I really loved the writing in this novel, it was superb and if de Vigan wrote more books in my favourite genres, I’d likely read them jus
A longer review is forthcoming but I have to say I was disappointed. I’ve never read any books by de Vigan and I expected to love this, based on the blurbs and the synopsis and the rave reviews on Goodreads. It’s a metafictional novel that’s a slow burn; voice-driven and atmospheric. These are all stuff I would expect to enjoy and interest me. My problem is the language and style. To me, a first-person novel that deals with a character’s interiority, because it relies utterly on the narrator’s v ...more
Apr 05, 2018 rated it really liked it
This tour de force of metafiction defies the reader to work out what is autobiographical and what is invented. The narrator is apparently suffering from writer’s block and is gradually losing her identity to a mysterious professional ghost writer named only as ‘L’. Spot the literary clues scattered throughout the text and you may be able to solve the puzzle (I've got a theory
but I won't write a spoiler).
This excerpt explains the theme of the novel:-
'Fiction is over for you novelists ... Why do y
Jan 07, 2017 rated it liked it
Very interesting. A hypnotic meta thriller, trippy psychological mindf*ck of a novel. Single White Female with a literary angle. Found this on Netgalley and it piqued my interest, plus it's always good to broaden one's views by reading foreign literature. French know psychotic obsession and do it well. What sets this book apart from many similar works in the meta ness of it all, Delphine the main character is in fact Delphine the author, who after putting out a profoundly personal book retreats ...more
Britta Böhler
Thought-provoking and engrossing play with concepts like 'truth' and 'real life'.

Jan 14, 2020 rated it it was amazing
A slow-starting but eventually mesmerizing tale of writer's block, identity theft, the nature of memory and the purpose of fiction. The fact that the narrator is a successful novelist called Delphine and is clearly based on de Vigan herself has led some to believe this is autobiography rather than fiction; my guess is that it's fiction through and through but borrows a few peripheral details from real life. The London Daily Torygraph apparently thought the novel was "the next Gone Girl," which o ...more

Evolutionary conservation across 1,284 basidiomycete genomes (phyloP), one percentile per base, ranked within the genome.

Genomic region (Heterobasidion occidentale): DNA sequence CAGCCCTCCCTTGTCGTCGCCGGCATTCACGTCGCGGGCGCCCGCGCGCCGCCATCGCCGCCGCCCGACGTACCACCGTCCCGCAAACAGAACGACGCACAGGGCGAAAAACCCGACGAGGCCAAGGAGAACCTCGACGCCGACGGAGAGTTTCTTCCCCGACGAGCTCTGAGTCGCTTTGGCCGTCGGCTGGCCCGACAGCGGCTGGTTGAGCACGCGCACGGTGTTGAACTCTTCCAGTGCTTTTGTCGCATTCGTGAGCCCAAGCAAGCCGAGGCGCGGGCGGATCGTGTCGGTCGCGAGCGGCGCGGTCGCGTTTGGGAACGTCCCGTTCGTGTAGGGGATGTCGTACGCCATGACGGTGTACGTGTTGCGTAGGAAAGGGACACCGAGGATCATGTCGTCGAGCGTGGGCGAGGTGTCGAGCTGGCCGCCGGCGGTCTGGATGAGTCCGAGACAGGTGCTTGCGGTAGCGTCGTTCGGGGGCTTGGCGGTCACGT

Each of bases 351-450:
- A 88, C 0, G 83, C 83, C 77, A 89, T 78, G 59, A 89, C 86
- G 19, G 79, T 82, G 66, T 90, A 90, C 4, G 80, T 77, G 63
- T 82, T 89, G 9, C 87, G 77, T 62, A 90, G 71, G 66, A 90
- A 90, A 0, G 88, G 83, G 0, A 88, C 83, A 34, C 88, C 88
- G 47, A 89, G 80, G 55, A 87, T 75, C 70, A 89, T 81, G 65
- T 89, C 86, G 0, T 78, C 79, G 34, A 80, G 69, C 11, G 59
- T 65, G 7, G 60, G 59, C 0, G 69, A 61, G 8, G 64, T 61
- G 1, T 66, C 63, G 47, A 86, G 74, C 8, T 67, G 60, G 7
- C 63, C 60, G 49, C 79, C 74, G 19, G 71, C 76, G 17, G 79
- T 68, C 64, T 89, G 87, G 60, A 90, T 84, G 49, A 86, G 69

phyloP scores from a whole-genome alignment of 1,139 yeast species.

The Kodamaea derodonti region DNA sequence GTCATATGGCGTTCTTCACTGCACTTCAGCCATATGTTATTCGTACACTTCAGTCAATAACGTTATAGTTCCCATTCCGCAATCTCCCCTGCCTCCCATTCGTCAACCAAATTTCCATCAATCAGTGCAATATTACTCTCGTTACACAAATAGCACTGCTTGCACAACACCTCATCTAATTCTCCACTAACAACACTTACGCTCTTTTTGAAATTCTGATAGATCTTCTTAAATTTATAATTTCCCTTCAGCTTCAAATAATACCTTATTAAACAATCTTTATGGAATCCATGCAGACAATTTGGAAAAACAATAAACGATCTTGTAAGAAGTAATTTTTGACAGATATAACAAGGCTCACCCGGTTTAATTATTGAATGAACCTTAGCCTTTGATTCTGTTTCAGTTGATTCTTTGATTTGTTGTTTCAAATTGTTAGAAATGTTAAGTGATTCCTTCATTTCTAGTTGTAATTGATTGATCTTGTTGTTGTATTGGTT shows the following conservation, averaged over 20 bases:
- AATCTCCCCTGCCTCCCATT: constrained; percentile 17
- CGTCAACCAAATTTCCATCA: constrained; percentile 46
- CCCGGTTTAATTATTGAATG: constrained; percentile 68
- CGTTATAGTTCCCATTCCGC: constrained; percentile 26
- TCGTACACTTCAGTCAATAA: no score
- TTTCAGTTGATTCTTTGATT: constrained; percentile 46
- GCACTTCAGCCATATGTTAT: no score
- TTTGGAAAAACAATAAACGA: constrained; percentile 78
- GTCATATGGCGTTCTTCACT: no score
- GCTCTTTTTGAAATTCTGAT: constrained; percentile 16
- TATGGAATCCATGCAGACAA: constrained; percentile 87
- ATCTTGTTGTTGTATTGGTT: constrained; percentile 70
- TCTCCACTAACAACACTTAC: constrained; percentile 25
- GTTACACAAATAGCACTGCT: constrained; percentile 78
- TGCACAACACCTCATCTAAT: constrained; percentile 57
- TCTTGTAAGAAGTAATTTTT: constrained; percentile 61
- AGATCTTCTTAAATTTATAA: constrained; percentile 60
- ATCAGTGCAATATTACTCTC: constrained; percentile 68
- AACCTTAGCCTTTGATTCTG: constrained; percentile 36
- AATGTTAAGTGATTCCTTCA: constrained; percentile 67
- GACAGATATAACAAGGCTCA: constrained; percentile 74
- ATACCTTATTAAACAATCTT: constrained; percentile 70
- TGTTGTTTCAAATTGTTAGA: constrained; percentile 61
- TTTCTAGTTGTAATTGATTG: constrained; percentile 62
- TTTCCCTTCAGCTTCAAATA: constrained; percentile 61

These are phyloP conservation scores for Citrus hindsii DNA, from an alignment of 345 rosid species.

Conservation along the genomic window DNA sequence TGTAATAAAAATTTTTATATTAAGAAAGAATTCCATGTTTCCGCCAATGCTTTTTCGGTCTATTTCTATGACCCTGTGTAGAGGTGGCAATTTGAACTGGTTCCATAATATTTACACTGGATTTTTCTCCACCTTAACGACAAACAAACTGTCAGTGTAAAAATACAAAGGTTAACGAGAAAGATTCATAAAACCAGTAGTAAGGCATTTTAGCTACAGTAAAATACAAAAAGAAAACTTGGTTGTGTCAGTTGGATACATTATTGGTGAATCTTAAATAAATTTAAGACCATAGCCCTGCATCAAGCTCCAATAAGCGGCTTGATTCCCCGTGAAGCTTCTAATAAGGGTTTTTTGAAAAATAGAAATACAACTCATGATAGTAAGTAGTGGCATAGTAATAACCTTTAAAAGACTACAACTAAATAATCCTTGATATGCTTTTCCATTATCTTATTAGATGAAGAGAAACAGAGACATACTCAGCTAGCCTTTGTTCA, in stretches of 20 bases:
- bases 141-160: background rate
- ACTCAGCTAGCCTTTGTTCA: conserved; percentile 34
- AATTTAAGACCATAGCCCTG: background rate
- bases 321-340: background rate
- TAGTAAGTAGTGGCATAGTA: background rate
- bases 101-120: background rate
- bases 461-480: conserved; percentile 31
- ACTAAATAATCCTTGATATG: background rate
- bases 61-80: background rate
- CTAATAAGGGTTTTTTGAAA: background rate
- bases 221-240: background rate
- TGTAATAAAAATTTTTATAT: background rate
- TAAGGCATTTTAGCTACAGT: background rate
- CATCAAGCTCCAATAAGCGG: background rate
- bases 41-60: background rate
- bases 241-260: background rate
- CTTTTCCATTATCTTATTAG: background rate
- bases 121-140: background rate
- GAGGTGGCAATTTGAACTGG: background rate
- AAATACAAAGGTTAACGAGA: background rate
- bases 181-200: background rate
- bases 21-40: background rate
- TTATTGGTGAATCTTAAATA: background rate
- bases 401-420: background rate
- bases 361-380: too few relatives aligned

May 10, 2021 rated it really liked it  ·  review of another edition
i have no fucking words
Feb 02, 2017 rated it really liked it  ·  review of another edition
Shelves: france
Not a very strong four, but still.

de Vigan's previous book was an autobiographical novel (autofiction or whatever you want to call it) about her mother's death. So her next novel is a novel about an author named Delphine de Vigan who's previous book was an autobiographical novel (autofiction or whatever you want to call it) about her mother's death, and who now finds herself with not only the sort of fame that only a tell-all novel that people take as TRUTH will give you, but also a massive wri
Too bored to continue...

Stuck it out to 27% - the story so far: the narrator, who is possibly the author, is an author who wrote a hugely successful book and now has writer's block because, you know, life is so tough for poor writers. She meets a woman called L (yeah, I know) and whines on in a first-person monologue about a) having writer's block and b) the woman called L (who may well be the author too - one feels the author is the only person in whom the author really has much interest). Noth
Apr 05, 2018 rated it really liked it  ·  review of another edition
This tour de force of metafiction defies the reader to work out what is autobiographical and what is invented. The narrator is apparently suffering from writer’s block and is gradually losing her identity to a mysterious professional ghost writer named only as ‘L’. Spot the literary clues scattered throughout the text and you may be able to solve the puzzle (I've got a theory
but I won't write a spoiler).
This excerpt explains the theme of the novel:-
'Fiction is over for you novelists ... Why do y
Lolly K Dandeneau